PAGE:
Scaling up the next generation of UAVs
After working for more than a decade on hover-capable drones no bigger than the palm of a hand, Dr. Moble Benedict and a team of researchers are studying the feasibility of scaling these concepts to larger unmanned aircraft (UAVs).
Developing the next generation of UAVs requires revolutionary vehicle concepts that are compact, hover-efficient, high-speed capable, highly maneuverable with low acoustic-signatures and high gust tolerance. Benedict, a professor in the Department of Aerospace Engineering at Texas A&M University, and his team have been conducting pioneering research on these hover-capable Micro Aerial Vehicle (MAV) concepts for the Army, Navy and NASA, along with the University of Maryland.
Through this research, Benedict hopes to develop the next generation of propulsion systems for large-scale UAVs. He believes that these propulsion systems may have some performance advantages in terms of efficiency, forward flight speed, agility and gust tolerance when compared to conventional helicopter rotors.
So far, the key outcomes from this research are the development of the first flying cyclocopter, the only two-winged hover-capable flapping-wing aircraft in the 100-gram weight category, and successful demonstration of hover to forward flight transition of a 250-gram quad-biplane. These novel concepts have shown unprecedented performance over conventional helicopters at micro scales.
Research at Texas A&M will now focus on upscaling the cyclopcopter and flapping wing for larger vertical take-off and landing (VTOL) capable UAVs. Today, large-scale UAVs are used for intelligence, surveillance and reconnaissance types of missions, as well as carrying weapons systems and other large payloads. They also have civilian applications, such as aerial photography and potential package delivery. VTOL is highly desired for any of these applications.
A cyclocopter uses a cycloidal rotor consisting of multiple airfoils rotating around a horizontal axis to generate lift and thrust. This makes it very maneuverable, able to transition from a stable hovering position to high-speed forward flight without needing to pitch itself forward like a helicopter. At small scales, cyclocopters are able to utilize available 3-D space, requiring a much smaller footprint than conventional helicopters, resulting in a highly compact flying vehicle.
Adam Kellen, an aerospace graduate student on Benedict's team says, "Developing cutting edge VTOL UAVs requires engineers to consider alternative propulsion methods to combat poor flight time. The cycloidal rotors' ability to operate at high-pitch amplitudes without stalling among other aerodynamic phenomenon at micro scales are key to its performance and are the focus of the current UAV scale research."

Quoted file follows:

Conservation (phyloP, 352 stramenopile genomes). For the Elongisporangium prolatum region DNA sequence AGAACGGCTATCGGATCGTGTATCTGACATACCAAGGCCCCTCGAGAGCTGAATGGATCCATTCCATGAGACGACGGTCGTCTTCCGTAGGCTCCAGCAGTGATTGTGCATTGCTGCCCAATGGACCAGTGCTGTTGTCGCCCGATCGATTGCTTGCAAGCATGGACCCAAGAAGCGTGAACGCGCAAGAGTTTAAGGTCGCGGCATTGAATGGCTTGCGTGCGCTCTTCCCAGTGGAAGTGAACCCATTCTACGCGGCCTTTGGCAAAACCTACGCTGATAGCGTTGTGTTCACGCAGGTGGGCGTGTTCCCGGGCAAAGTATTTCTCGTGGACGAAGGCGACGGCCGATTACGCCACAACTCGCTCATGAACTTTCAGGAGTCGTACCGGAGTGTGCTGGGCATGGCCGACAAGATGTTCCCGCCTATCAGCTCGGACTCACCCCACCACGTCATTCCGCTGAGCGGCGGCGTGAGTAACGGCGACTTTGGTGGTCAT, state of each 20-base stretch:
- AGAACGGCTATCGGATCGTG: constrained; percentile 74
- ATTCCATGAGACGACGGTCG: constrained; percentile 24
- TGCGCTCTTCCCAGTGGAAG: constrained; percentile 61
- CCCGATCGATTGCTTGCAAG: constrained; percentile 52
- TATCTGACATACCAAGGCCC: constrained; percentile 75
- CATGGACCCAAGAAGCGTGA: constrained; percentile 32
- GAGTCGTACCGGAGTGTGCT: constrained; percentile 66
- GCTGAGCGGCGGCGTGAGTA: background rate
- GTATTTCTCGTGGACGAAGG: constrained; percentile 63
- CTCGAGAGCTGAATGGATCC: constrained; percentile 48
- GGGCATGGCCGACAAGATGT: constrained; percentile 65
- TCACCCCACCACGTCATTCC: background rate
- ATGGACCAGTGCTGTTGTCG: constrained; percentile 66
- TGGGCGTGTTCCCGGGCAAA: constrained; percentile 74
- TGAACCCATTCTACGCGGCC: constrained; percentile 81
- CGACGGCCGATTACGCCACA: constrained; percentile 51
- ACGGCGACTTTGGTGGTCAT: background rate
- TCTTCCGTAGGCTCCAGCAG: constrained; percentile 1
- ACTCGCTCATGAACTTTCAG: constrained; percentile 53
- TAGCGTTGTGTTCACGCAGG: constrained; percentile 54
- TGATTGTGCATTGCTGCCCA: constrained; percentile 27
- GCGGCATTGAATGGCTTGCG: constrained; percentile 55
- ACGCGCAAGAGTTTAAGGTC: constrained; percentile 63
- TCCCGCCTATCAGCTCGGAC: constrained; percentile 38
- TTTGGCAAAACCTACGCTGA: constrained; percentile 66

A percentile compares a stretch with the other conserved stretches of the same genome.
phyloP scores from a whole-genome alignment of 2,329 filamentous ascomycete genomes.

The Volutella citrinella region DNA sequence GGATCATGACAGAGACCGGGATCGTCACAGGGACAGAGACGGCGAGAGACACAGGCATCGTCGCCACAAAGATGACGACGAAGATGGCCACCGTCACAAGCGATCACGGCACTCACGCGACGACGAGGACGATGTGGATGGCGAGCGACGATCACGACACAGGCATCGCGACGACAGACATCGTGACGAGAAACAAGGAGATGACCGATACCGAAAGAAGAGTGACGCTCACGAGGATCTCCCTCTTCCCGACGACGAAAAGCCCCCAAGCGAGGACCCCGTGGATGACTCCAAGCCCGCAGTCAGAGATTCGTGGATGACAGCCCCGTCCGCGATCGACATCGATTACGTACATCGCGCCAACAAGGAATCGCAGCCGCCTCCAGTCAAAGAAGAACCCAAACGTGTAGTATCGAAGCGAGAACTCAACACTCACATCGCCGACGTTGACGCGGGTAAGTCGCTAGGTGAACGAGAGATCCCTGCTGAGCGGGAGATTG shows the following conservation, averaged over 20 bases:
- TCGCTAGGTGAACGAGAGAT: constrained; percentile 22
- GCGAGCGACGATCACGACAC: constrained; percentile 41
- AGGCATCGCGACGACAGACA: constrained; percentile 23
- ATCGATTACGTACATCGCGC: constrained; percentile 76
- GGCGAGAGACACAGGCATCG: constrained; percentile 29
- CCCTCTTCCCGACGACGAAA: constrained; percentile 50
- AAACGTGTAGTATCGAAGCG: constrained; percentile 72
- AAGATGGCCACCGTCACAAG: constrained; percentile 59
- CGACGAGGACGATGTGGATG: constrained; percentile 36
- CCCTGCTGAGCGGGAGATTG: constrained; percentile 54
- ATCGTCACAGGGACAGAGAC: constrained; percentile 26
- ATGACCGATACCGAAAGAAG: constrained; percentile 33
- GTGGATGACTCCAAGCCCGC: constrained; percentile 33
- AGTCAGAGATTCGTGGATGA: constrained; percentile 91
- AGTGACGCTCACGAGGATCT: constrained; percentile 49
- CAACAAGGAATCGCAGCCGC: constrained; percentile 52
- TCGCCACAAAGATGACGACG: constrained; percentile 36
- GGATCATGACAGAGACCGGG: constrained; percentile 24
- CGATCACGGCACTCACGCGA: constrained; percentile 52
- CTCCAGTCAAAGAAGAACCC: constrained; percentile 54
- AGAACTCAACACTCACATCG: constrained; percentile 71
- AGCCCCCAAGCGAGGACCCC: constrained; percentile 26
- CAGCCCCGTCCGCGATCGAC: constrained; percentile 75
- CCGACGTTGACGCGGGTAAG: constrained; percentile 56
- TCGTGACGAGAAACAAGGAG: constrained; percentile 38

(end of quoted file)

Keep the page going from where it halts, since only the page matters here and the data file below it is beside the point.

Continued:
Benedict's team is looking at the feasibility of upscaling their cycloidal rotor to be used on larger VTOL UAVs weighing hundreds of pounds, and whether they would be viable in small manned aircraft. They are targeting test drones scaled up in size in the tens of pounds. They will be looking at how the vehicles perform as the scale increases, how they compare to helicopters and whether they become more efficient with scaling up.
Biological flapping-wing flight offers superior maneuverability with excellent gust tolerance. Benedict's research will focus on understanding the underlying unsteady aeroelastic mechanisms present in flapping wings and how these would scale up with size. Benedict's goal is to understand why, in nature, only insects and the smallest of birds are capable of hover flight.
The team will develop some aeroelastic scaling laws and conduct some benchtop experiments using a scaled-up flapper around four times the size of the wing used on their 60-gram robotic hummingbird. The goal is to measure the forces, wing shape and flowfield around the wing. This will help them understand the underlying physics on a scaled-up wing. Based on these results, they will decide whether it is worthwhile to build a scaled-up flapping-wing UAV.
Scalability in both cases entails understanding how aerodynamics, structural mechanics, vehicle dynamics/stability/controllability and weight scales with size. State-of-the-art test rigs will be designed and built to measure the aeromechanics of dynamically scaled rotor/wing models in a range of various sizes.
"If this study proves that these concepts are indeed scalable up to a manned aircraft, it could pave the way for the next generation of flying vehicles such as personal air vehicles, air taxis and more," Benedict says.
Provided by Texas A&M University